Do Tough Times = A Rise in Employee Fraud?

Do Tough Times = A Rise in Employee Fraud?
Tough times bring about some pretty unfortunate acts. Disgruntled employees are a huge risk as they can do quite a number on bank assets and customer information. There is no doubt, the number of internal fraud incidents we are hearing about these days are on the rise. It’s unfortunate but true. However, internal fraud is not a new challenge – it is a problem even in the best of times. We just don’t hear about it as often when times are good. Insider fraud accounts for approximately 60% of bank fraud cases where a data breach or theft of funds has occurred. That is a staggering figure. No bank is immune to the risks presented by disgruntled employees and professional criminals. There are however, multiple steps that banks can take to better protect themselves and stay a step ahead of fraudsters. Given how serious the consequences of fraud can be, banks have to be quite particular about the policies and procedures they put in place. The breadth and depth of fraud solutions are of the essence, as banks must protect their physical and logical assets. In order to block and prevent potential internal fraud, banks should limit the use and display of social security numbers. They should also set policies regarding the use of personal digital storage (e.g. MP3 players, digital cameras, etc.) at the workplace, in addition to developing and adhering to a sound and timely notification process, and requiring ongoing security awareness and training. I have spent a fair amount of time researching this subject, and as you may imagine, have heard some pretty wild stories about insider fraud at banks (confidential of course). I invite you to read my report “Internal Fraud: Big Brother Needs New Glasses” if you would like to learn more about this subject and what banks can do to protect themselves.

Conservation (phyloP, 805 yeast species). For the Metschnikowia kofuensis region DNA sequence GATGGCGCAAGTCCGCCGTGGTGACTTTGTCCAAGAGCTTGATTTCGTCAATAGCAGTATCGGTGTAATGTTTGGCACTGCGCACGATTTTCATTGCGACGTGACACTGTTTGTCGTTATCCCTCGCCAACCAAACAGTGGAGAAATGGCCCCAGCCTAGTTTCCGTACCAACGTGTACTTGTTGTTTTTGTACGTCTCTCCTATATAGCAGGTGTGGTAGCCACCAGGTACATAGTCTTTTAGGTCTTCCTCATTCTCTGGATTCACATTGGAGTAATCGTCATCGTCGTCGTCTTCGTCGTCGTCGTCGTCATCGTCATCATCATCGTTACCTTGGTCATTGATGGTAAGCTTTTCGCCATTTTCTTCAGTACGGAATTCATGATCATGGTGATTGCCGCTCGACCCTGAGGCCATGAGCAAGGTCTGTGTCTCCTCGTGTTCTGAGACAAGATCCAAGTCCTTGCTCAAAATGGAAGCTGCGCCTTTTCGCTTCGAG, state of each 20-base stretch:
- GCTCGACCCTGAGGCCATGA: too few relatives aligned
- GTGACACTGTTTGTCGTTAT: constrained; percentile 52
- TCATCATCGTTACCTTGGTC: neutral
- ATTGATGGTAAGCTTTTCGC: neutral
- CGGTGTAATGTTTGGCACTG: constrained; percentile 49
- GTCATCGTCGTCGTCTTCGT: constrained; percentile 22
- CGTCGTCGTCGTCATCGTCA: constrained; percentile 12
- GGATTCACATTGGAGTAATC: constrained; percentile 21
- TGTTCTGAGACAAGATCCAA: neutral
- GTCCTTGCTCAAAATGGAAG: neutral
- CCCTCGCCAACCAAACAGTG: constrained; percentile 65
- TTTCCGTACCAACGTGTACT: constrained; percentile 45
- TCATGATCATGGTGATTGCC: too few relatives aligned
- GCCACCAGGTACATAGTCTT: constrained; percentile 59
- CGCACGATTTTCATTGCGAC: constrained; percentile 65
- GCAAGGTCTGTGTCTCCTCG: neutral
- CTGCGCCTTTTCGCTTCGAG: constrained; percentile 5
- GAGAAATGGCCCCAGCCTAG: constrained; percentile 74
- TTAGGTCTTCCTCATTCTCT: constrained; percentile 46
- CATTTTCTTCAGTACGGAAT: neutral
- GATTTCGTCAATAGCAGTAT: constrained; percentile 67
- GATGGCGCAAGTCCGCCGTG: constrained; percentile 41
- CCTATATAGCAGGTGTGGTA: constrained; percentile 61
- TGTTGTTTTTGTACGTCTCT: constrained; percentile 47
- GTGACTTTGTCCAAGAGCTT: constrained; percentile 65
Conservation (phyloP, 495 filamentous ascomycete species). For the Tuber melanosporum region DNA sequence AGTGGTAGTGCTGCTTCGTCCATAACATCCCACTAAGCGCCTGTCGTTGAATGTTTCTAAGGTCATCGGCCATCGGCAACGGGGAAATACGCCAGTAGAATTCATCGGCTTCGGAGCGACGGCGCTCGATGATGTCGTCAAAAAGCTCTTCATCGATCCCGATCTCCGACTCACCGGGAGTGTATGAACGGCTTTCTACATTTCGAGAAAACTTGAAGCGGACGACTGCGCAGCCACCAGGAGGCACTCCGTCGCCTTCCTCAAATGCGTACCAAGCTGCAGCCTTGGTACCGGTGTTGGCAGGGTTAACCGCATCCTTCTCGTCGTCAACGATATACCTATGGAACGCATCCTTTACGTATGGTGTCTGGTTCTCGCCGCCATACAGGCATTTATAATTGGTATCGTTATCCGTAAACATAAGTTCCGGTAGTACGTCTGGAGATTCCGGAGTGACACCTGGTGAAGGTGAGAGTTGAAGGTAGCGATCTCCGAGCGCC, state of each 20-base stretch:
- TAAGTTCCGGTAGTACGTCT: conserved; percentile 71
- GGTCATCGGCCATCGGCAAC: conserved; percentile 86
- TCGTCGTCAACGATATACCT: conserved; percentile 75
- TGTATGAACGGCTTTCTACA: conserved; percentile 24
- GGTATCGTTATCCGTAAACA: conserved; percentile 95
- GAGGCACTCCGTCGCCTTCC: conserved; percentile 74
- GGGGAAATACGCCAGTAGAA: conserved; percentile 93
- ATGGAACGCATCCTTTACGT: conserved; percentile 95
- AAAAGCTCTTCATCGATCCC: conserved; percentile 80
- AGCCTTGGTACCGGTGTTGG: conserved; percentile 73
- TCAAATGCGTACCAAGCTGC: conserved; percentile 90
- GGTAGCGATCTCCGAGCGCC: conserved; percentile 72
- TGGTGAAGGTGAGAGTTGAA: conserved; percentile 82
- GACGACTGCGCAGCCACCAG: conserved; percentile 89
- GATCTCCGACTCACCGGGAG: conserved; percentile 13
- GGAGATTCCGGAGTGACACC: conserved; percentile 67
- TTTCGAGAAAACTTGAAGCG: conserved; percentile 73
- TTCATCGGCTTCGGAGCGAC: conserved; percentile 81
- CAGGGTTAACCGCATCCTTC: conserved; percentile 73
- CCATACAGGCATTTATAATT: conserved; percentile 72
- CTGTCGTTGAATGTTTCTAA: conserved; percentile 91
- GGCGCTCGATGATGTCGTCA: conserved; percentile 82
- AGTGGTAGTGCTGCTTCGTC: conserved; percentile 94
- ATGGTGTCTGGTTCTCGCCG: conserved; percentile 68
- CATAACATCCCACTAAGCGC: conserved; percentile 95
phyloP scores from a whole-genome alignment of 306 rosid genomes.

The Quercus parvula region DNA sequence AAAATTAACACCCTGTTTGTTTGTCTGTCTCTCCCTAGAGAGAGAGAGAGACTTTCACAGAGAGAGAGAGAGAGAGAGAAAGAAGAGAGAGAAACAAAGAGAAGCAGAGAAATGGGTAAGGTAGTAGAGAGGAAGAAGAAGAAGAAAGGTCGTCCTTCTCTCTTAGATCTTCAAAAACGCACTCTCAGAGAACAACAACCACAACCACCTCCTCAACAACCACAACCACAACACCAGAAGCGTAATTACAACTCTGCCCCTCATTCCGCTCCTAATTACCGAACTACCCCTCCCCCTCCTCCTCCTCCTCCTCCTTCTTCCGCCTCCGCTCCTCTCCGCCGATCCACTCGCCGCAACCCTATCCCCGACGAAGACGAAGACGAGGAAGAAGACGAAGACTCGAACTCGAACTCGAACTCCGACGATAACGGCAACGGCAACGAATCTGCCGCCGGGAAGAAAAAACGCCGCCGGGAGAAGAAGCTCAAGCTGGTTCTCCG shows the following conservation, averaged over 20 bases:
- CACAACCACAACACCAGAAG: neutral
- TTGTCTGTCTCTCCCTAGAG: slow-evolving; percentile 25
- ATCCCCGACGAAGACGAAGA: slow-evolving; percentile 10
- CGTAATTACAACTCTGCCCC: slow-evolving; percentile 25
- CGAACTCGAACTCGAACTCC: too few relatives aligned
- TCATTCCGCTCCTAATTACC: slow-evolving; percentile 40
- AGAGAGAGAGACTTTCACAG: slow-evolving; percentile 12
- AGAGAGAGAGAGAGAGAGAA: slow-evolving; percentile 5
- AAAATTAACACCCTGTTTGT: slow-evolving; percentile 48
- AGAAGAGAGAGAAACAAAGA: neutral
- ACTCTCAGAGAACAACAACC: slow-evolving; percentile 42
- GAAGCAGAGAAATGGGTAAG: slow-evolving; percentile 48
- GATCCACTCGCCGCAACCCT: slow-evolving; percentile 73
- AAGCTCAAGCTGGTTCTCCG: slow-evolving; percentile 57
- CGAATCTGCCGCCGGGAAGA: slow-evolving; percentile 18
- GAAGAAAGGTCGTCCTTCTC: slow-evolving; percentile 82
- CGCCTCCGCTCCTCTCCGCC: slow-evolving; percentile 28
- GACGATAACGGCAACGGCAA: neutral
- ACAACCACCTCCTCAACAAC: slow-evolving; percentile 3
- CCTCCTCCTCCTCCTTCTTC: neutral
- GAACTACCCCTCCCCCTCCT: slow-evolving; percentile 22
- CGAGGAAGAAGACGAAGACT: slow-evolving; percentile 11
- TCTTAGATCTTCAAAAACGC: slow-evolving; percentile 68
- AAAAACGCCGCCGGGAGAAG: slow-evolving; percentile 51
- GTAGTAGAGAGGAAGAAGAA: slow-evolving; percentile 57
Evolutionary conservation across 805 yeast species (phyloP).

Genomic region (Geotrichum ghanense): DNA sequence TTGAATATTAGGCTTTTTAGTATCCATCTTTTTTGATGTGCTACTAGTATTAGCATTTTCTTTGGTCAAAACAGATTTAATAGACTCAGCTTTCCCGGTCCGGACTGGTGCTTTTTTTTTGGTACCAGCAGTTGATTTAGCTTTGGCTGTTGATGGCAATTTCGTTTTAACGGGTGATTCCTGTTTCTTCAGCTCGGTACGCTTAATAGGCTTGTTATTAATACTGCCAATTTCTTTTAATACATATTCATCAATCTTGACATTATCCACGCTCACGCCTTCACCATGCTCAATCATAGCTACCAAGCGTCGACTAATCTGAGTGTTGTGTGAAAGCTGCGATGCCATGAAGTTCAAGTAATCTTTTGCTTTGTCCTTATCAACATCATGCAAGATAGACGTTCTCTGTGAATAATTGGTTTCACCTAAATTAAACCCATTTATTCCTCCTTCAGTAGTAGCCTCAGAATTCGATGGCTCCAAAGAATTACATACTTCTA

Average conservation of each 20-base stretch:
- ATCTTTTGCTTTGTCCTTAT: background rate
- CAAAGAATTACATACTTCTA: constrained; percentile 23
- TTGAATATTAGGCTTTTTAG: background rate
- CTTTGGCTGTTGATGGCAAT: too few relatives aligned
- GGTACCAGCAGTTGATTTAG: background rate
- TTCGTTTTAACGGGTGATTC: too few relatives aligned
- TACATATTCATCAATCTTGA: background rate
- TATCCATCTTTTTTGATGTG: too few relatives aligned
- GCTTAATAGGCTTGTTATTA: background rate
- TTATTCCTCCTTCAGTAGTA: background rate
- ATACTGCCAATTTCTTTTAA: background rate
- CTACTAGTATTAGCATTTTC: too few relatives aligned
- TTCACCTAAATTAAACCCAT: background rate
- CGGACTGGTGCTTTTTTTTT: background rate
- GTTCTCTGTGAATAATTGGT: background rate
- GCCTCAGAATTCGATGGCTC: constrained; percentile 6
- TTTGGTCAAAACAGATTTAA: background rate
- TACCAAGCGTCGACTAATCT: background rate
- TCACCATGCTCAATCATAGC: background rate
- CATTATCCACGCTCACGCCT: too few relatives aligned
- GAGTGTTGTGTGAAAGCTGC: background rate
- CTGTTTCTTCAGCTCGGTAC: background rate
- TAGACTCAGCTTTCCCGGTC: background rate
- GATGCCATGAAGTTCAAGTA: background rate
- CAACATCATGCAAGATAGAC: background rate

Did Anyone Catch The Tail-End of President Obama’s Address?

Did Anyone Catch The Tail-End of President Obama’s Address?
UPDATE: I posted to the Celent blog while eating breakfast this morning on the West Coast. Evidently, great minds think alike, as the NYT also put out a related article today (I swear I didn’t know the NYT piece was out). The NYT provided a much better description of USAs: http://www.nytimes.com/2009/03/07/your-money/07money.html?hp Last week, I’m sure that many of you watched President Obama’s Address to the Joint Session of Congress (i.e., his de facto State of the Union Address). Toward the very end of his speech, the president made the following statement: “To preserve our long-term fiscal health, we must also address the growing costs in Medicare and Social Security. Comprehensive health care reform is the best way to strengthen Medicare for years to come. And we must also begin a conversation on how to do the same for Social Security, while creating tax-free universal savings accounts for all Americans.” Tax-free universal savings accounts? Intrigued, I did some web research. Most details about universal savings accounts (USAs) originate from the early-2000’s and suprisingly come from conservative/libertarian sources (e.g., The Cato Institute). The main components of proposed USAs include the following: